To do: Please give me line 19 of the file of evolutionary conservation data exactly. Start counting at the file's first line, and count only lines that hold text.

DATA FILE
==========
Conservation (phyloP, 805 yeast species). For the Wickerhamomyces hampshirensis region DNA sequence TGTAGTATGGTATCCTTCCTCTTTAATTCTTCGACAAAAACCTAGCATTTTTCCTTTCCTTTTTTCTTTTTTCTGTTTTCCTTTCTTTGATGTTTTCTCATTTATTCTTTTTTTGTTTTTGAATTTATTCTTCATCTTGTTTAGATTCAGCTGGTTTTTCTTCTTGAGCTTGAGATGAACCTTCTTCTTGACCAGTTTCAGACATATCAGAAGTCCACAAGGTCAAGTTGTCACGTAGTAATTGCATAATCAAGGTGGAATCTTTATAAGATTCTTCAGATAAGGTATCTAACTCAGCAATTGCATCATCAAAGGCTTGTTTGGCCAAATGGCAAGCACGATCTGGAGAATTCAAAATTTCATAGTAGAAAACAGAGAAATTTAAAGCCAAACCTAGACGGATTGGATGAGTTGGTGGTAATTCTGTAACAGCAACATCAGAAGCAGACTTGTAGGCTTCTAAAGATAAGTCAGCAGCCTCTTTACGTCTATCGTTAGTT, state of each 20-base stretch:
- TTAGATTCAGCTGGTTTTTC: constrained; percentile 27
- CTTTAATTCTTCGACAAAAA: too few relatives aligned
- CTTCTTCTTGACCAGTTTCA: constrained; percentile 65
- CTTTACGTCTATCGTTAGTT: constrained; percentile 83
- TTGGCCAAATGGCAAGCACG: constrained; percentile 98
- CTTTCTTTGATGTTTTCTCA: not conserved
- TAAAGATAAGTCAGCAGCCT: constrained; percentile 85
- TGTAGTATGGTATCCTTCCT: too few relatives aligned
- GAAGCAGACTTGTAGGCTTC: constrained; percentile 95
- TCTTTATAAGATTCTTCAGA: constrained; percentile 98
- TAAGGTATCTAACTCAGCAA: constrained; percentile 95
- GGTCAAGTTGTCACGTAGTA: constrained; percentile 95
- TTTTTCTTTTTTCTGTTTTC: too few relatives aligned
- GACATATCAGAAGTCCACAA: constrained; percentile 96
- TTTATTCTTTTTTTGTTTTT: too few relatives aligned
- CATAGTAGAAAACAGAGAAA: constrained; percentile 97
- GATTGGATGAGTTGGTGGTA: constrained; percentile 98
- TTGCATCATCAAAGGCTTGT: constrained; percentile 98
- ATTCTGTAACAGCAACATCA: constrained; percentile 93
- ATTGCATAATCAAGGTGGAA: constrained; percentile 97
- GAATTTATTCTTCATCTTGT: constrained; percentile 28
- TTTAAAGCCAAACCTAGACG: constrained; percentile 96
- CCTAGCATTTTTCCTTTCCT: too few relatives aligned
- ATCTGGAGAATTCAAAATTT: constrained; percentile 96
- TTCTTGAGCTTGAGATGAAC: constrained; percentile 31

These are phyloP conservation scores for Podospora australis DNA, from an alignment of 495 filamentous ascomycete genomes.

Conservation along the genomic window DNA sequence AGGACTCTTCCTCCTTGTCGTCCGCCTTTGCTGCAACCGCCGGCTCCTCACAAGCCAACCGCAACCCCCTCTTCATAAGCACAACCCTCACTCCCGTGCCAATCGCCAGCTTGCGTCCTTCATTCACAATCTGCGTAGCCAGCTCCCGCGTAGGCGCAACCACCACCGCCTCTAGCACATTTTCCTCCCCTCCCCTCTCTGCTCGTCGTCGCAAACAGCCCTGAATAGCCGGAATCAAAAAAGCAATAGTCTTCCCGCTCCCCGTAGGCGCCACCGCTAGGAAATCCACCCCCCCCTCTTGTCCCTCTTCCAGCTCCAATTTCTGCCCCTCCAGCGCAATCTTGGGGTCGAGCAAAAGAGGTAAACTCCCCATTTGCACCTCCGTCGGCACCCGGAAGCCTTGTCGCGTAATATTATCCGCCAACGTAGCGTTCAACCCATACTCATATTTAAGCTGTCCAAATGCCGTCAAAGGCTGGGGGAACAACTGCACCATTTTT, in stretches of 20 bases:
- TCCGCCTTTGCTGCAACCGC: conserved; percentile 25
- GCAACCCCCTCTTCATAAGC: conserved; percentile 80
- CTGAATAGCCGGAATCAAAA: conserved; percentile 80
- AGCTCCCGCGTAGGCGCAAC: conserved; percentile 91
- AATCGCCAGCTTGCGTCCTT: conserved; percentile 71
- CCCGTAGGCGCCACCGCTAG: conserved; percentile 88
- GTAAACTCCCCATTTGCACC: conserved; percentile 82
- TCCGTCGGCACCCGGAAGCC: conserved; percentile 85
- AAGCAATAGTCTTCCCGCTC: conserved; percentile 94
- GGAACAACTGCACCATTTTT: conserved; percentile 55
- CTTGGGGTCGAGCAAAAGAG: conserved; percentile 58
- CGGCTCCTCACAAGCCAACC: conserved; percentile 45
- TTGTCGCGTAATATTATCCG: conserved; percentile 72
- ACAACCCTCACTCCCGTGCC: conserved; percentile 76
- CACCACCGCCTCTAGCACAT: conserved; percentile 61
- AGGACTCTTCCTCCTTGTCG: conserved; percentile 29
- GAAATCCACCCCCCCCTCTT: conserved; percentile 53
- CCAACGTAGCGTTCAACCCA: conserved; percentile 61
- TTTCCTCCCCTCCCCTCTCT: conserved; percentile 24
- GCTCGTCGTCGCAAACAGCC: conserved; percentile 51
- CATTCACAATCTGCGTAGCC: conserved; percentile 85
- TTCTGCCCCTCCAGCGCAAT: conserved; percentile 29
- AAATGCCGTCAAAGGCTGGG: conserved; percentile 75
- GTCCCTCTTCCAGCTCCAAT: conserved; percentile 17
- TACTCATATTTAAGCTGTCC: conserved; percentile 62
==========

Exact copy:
- TTGCATCATCAAAGGCTTGT: constrained; percentile 98